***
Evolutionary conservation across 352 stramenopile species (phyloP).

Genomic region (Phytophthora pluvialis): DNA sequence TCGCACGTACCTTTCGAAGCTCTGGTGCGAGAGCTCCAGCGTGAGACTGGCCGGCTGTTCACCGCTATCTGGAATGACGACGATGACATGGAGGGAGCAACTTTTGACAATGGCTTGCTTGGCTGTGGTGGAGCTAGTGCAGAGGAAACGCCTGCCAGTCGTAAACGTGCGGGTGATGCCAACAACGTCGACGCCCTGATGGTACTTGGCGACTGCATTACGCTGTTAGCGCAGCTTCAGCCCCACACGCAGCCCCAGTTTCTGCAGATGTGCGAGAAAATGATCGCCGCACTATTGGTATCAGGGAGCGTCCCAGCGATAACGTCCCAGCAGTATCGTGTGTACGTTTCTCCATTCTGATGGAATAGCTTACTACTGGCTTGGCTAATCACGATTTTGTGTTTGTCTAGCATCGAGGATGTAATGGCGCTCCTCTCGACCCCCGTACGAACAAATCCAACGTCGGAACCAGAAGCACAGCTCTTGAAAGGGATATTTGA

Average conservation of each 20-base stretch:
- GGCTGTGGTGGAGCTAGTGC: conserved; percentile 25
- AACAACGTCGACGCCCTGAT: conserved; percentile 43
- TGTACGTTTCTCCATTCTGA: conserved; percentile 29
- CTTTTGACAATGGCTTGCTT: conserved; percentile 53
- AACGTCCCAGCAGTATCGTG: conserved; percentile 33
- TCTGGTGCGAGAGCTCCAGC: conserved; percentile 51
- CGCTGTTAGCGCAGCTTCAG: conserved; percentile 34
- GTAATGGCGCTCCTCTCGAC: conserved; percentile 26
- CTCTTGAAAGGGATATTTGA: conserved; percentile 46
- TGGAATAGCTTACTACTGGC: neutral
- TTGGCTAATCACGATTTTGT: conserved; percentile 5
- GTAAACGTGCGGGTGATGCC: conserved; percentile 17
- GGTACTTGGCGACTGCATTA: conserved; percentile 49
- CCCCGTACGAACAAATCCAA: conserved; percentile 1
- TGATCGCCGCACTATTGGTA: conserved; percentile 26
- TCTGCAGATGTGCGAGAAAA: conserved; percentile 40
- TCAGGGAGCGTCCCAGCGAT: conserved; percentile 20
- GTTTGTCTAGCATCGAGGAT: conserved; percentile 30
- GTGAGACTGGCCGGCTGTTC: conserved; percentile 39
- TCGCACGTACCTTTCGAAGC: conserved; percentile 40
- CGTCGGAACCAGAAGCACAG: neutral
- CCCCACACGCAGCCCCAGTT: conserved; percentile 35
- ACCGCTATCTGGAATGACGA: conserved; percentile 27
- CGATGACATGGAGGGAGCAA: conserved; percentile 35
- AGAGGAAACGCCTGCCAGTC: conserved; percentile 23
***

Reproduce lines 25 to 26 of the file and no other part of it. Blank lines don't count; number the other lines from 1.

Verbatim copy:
- CCCCACACGCAGCCCCAGTT: conserved; percentile 35
- ACCGCTATCTGGAATGACGA: conserved; percentile 27